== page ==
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The Motorcycle Diaries

Gael García Bernal stars in The Motorcycle Diaries (2004) as 23-year-old Ernesto Guevara de la Serna, a medical student who cuts himself loose from his bourgeoisie lifestyle and accompanies his free-spirited friend, Alberto Granado, on a 1952 road trip exploring the South American continent as they travel from Buenos Aires to a remote Peruvian leper colony. The two young men spend most of the first part of their eight-month trip flirting with comely senoritas and pitching head first from their rickety motorcycles, but gradually they become affected by what they see as the plight of indigenous peoples struggling to survive the cutthroat whims of the upper classes who treat them like dispensable laborers. For a movie about one of the most polarizing political figures of the 20th Century, The Motorcycle Diaries is surprisingly less of a polemic than it is a dual-layered romance: It is a love story between a young man and the ideology that would define his future, and a love story between the filmmakers and the idealistic fantasy that Ernesto "Che" Guevara has come to embody. Directed by Walter Salles (Central Station), and adapted from Guevara's published account of the trip by screenwriter José Rivera, The Motorcycle Diaries has come under fire from political columnists across the spectrum for its doe-eyed softening of Che's image (see here for a takedown from an anti-Che perspective; and here and here for laments from pro-Che factions). These are fair complaints, even though the scope of the narrative deals ostensibly with Guevara's less political, pre-revolutionary coming-of-age (he would later acquire notoriety as a key strongman for Fidel Castro's Cuban revolt, and was finally killed while leading a hapless Communist uprising in the mountains of Bolivia in 1967). After all, Salles' vision of Guevara's transformative journey is little more than a series of blandly comical misadventures followed by moments of quiet empathy as he visits with the desperately sick and downtrodden. Although The Motorcycle Diaries is swelling with physical beauty — from the scenic, dusk-lit landscapes of the Andes and the Amazon to the rugged sensuality of Bernal's handsome Ernesto — one has to wonder throughout the pleasant-but-ultimately-remote story if the plot would be of any consequence or interest if it were not the prelude to the career of a revolutionary-turned-T-shirt-icon? Salles' picture depends too heavily on extraneous context to inform it with meaning to be of any appeal to those not already invested in the Cult of Che, and as the movie has been deemed too delicate by dedicated ideologues — both those galvanized and repulsed by his ruthless passions — it exists instead as a soothing balm for reluctant Che-fixeés, who prefer the adult contemporary Che-lite romantic vision of a handsome young man nobly pursuing Third-World "social justice," but who are uncomfortable with acknowledging the disturbing violence that was involved. As such, The Motorcycle Diaries, despite its fine production qualities, feels like a dreamy, half-assed self-delusion (or possibly a cynical PR makeover), and too adoring of its hero for its own good as work of a drama or a relevant historical biopic. Bernal (who also played Guevara in the 2002 mini series Fidel), though subdued, is nonetheless a strong presence, and Rodrigo De La Serna makes for a charming, raffish sidekick as Alberto. Produced by Robert Redford. Universal presents The Motorcycle Diaries in a good anamorphic transfer (1.85:1) with Dolby Digital 5.1 audio in Spanish with English subtitles (although there is a separate channel designated for English subtitles, we could not turn off the subtitles on our review player; selecting the optional French subtitles resulted in both English and French subtitles sharing the screen). This disc also includes a few deleted scenes, a short reminiscence by the real Granado, who lives in Cuba; a 20-minute "making-of" featurette; a couple of brief TV spots about Gael García Bernal; and the featurette "Music on the Road" with composer Gustavo Santaolalla. Keep-case.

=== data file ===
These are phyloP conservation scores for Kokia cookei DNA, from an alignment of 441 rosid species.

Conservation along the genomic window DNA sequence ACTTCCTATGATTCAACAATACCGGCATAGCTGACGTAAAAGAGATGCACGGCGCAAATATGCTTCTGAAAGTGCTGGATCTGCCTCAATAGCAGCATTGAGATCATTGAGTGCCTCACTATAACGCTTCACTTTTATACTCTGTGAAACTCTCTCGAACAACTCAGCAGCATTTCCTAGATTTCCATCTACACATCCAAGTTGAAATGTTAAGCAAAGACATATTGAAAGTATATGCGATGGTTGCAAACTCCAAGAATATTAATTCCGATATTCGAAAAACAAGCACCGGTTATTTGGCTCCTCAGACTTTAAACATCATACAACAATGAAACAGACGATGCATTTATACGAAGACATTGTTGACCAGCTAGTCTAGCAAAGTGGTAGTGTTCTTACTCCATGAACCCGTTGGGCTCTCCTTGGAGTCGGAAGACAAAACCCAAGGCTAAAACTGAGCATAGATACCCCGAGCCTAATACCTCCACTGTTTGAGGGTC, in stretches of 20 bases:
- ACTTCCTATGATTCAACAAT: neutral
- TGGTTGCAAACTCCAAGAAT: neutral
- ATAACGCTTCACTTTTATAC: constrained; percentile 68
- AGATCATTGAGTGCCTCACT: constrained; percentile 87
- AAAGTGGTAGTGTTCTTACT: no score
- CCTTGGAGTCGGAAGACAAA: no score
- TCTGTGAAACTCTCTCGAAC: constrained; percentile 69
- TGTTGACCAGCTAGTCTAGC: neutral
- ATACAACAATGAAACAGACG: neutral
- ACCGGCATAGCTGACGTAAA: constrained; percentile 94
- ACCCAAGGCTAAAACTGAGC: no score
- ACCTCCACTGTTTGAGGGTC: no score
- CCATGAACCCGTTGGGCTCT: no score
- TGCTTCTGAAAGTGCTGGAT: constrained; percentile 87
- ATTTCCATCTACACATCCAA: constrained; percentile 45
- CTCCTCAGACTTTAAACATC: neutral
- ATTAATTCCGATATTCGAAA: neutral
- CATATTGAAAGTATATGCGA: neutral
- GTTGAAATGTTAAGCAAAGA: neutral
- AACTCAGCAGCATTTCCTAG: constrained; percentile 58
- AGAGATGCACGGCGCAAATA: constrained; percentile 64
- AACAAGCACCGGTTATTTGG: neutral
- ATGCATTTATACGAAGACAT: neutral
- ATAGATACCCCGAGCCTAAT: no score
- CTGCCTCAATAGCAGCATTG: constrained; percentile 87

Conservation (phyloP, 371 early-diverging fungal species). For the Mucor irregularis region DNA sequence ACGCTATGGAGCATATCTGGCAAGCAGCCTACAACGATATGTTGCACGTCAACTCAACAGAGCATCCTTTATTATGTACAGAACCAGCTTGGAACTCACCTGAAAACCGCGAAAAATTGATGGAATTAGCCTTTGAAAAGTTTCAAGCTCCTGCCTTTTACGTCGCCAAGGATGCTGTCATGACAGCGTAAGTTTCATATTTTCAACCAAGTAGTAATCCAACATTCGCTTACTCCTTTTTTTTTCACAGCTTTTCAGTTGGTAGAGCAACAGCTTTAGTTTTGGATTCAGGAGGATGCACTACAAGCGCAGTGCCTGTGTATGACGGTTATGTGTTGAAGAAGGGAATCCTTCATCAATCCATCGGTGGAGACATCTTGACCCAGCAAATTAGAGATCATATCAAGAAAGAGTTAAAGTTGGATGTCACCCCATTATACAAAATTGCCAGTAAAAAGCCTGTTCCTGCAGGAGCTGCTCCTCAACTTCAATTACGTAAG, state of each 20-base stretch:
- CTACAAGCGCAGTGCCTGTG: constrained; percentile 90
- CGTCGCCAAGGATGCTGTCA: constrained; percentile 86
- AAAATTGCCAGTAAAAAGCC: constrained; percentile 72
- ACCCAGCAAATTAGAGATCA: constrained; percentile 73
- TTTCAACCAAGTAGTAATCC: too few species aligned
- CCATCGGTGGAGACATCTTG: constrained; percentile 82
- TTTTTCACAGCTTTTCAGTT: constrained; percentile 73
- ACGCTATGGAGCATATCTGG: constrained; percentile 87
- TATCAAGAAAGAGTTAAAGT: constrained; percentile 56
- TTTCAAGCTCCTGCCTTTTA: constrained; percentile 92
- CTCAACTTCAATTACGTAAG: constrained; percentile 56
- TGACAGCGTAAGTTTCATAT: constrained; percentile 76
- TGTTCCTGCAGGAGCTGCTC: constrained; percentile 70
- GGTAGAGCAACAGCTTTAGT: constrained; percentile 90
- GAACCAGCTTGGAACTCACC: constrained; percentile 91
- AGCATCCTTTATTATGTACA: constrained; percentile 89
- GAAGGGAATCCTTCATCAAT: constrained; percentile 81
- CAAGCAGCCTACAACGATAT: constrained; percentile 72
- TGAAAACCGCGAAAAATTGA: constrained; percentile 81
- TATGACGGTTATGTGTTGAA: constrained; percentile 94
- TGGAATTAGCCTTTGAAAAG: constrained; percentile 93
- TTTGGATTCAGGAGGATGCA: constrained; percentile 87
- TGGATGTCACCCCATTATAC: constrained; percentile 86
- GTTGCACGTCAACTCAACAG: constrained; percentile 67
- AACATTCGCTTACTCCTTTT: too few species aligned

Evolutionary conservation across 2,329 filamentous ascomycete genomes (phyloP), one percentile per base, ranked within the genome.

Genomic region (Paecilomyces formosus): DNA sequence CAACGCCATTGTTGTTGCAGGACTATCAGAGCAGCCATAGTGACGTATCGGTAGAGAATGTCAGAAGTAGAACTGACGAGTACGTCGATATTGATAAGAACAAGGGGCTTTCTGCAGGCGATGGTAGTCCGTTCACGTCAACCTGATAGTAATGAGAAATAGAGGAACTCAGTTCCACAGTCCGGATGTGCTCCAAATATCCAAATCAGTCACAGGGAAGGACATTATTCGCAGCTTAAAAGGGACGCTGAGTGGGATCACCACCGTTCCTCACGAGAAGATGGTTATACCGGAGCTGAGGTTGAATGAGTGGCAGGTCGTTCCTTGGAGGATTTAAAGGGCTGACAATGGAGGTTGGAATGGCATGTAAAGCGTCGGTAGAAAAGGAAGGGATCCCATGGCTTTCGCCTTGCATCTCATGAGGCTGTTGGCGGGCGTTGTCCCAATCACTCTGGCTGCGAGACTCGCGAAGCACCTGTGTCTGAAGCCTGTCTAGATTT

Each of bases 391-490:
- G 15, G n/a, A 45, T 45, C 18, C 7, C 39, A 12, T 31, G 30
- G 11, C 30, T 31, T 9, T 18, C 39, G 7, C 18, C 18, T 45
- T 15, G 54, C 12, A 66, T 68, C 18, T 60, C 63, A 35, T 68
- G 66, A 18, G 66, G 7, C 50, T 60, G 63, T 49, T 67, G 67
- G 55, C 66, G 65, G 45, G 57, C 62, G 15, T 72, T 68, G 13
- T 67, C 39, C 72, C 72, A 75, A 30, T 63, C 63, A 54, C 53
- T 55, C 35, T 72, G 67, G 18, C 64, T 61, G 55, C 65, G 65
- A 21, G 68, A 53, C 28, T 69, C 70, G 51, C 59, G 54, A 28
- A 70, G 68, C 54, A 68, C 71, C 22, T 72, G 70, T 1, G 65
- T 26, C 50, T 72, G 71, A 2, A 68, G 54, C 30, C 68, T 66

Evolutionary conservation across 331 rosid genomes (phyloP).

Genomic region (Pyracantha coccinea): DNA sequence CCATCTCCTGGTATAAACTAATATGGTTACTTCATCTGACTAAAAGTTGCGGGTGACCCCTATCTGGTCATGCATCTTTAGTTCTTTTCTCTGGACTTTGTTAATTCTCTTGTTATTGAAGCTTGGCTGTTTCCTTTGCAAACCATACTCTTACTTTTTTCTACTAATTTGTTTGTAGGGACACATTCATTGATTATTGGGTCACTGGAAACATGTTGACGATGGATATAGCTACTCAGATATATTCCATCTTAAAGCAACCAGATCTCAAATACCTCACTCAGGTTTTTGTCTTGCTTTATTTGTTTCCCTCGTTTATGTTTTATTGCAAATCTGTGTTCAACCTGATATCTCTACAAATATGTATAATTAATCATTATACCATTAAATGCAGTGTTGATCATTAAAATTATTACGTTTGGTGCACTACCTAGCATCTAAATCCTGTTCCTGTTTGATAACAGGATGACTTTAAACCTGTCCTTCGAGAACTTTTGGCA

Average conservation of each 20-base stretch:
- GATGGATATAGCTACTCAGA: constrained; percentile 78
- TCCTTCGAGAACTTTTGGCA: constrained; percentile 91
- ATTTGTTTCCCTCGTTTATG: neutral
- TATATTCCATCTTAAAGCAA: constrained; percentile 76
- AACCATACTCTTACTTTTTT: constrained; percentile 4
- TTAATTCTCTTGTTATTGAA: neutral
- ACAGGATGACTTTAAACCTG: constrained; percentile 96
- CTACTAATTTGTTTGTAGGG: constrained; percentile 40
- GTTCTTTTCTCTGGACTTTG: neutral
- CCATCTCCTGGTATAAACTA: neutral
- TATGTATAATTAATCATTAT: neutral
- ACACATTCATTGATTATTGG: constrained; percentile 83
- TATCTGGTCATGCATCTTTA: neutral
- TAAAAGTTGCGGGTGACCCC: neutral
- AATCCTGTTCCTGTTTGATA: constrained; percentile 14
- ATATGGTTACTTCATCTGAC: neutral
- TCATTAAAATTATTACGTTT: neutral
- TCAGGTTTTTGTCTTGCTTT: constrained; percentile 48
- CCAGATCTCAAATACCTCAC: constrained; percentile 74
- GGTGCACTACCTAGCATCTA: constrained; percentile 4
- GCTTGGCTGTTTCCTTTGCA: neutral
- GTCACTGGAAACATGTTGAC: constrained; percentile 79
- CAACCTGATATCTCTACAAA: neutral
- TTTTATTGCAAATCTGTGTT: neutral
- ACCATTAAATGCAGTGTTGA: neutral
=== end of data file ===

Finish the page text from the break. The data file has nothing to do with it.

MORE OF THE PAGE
—Gregory P. Dorr



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